One of the great things about having a garden is the ability to grow incredible ripe summer tomatoes. Yes, tomatoes that you actually want to eat! Tomato sauce so tasty, your grown kids might want to come over for dinner!
First of all, I would like to say that tomato sauce from scratch is probably a lot easier to make than you might think. And I might add that the taste is far, far, superior! You might even imagine you are in Italy.
When your husband drops eight pounds of fresh, vine picked tomatoes on the counter in the morning, you know you have your work cut out for the next while. They truly are a beautiful sight and it gives me the greatest satisfaction when I am finished. I usually leave the tomatoes for a day or so just to make sure they are super ripe and juicy. I keep telling myself I am going to be so thankful come January when I pull out a bag from the freezer with my amazing tomato sauce all ready to be used. I truly am grateful and do not complain most days about my garden, but why does it have to ripen all at once? 🙂
I discovered the most wonderful gadget at our local thrift store a few months back . It is an Italian Tomato Press or as the package proudly declares “Il Passatutto Master.” Wow, what a bargain for $5.99! I must confess though when I came home with it I thought, “Oh no Debbie, another gadget to take up more cupboard space”. How wrong I was! I love it! In a few minutes, my little hand-crank press has seeded and removed the skins of the tomatoes. So, if you have a lot of tomatoes and happen to see one looking lonely on a thrift store shelf buy it!
THIS IS HOW I MAKE MY TOMATO SAUCE:
It isn’t very complicated. First, I rinse off the tomatoes and cut them in half. Then I place them in a large stockpot and without adding water turn the heat to medium-high. You may need two large pots. The tomatoes will begin to release liquid. Try not to stir more than a couple of times because it’s best to keep the tomatoes from getting mushy. When the pulp has started to soften and the clearer liquid is coming up the sides of the pot, remove from the heat. With a slotted spoon, transfer tomatoes to a large colander set inside a large bowl. This will collect the remaining juices (do not throw this liquid out; use it along with the liquid in the stockpot to make soup) and keep the sauce from getting too watery.
After a few minutes, pass the tomatoes through the press following the directions that are given on the tomato press. Place the seeds and skins into your compost bin.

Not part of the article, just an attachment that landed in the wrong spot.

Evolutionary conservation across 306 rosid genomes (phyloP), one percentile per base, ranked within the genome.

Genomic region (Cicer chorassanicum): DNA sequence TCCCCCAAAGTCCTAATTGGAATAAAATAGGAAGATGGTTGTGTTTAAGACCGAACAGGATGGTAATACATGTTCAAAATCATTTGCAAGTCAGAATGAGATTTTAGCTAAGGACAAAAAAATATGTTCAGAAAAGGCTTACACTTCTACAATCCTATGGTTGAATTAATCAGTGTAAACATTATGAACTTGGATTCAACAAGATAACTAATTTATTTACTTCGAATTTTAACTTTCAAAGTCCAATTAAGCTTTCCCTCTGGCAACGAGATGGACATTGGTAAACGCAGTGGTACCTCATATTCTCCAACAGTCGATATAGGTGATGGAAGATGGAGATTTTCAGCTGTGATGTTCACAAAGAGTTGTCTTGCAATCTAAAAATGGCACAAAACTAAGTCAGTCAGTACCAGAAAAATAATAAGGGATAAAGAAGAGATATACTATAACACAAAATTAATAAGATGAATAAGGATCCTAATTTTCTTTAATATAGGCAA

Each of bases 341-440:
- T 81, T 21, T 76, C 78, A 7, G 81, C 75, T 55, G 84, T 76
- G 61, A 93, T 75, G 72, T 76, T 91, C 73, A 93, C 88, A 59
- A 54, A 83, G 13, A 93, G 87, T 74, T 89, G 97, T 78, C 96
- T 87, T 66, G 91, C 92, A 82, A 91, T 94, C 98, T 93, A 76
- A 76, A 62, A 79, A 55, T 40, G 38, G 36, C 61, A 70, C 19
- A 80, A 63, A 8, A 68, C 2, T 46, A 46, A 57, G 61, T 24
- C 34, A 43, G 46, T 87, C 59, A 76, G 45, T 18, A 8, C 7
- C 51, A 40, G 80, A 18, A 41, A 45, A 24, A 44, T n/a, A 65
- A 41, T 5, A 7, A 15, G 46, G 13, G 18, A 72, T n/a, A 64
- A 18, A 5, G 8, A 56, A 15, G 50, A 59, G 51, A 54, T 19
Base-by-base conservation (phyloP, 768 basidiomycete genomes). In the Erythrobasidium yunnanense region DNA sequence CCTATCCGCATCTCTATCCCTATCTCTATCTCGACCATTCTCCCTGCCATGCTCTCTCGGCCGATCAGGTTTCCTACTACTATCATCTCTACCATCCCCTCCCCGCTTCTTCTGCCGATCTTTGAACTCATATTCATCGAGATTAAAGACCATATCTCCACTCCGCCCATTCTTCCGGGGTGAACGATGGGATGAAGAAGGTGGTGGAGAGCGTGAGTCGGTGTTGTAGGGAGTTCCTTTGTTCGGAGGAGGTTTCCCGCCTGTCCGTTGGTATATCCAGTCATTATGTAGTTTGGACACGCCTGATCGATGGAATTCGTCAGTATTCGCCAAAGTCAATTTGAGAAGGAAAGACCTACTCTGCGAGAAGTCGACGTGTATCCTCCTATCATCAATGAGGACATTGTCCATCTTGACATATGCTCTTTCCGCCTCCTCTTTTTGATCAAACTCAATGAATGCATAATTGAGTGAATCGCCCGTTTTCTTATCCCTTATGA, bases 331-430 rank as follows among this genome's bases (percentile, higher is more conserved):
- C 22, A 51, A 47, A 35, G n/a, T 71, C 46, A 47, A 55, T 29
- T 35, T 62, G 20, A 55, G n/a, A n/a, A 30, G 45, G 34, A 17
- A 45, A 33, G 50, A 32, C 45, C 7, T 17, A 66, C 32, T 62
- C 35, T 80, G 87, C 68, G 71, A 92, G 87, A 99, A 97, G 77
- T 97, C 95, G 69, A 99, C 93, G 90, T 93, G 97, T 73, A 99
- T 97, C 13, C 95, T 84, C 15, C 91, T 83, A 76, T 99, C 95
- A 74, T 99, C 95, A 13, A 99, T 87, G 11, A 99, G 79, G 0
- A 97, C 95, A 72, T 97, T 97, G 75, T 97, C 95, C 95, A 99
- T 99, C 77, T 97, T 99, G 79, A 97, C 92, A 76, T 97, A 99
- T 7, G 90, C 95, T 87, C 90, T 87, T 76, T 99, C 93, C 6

Drain the clear liquid from the stockpot and save to make soup ( reducing this liquid on the stove turns it a lovely red colour and has loads of flavour). If necessary rinse out the stockpot, and transfer the tomato puree back into it. Bring to a simmer using medium-high heat and cook down for 1-1 1/2 hours. Cooking the sauce too long will result in losing the fresh flavour. I add 1 tablespoon lemon juice, along with salt and fresh basil to my sauce. Sometimes I also add garlic and a bit of dried oregano. That way it’s all ready when I take it out of the freezer for pizza sauce or whatever recipe I make.
Let the sauce cool to room temperature, then pour 2 cups into a medium-sized freezer bag for pizza sauce or 4 cups of sauce or more into a larger bag. These can be stacked on top of one another in the freezer to save room.
If you like this recipe you may also want to check out my Oven Roasted Cherry Tomato recipe.
- 8 pounds fresh, ripe tomatoes, preferably organic
- 1 or 2 tablespoons lemon juice
- 1 teaspoon sea salt or according to your taste
- garlic, onion, basil, oregano may be added to the sauce if desired.
- Remove stems from tomatoes and wash if not organic, otherwise rinse off and
- cut tomatoes in half.
- Place the tomatoes in a large stock pot and simmer on the stove without water added for 15-20 minutes on medium-high heat. Stir a few times without disturbing the tomatoes as much as possible. If the tomatoes are large it may take longer. You want to be able to see clear liquid coming up the sides of the pot.
- Turn off heat and place tomatoes in a large colander to drain into an another pot or bowl. You will want to save this clear liquid for making soup.
- After 10 minutes of draining, transfer tomatoes to tomato press (or a food mill) and follow the direction that came with the press or food mill.
- Remove the clear liquid from the stockpot and save. The stockpot may need to be rinsed out. Place the tomato sauce back into the pot and add lemon juice, salt, basil or other herbs or garlic, and simmer on med-high heat for 1 to 1.5 hours or until the sauce has thickened to your liking. Be careful not to simmer too long or the tomatoes will lose their fresh flavour.
- Turn off heat and let the sauce come to room temperature. Pour into medium sized freezer bags using around 2 cups per bag (or more for large amounts). Remove air from the bag and freeze. Keeps for three or four months.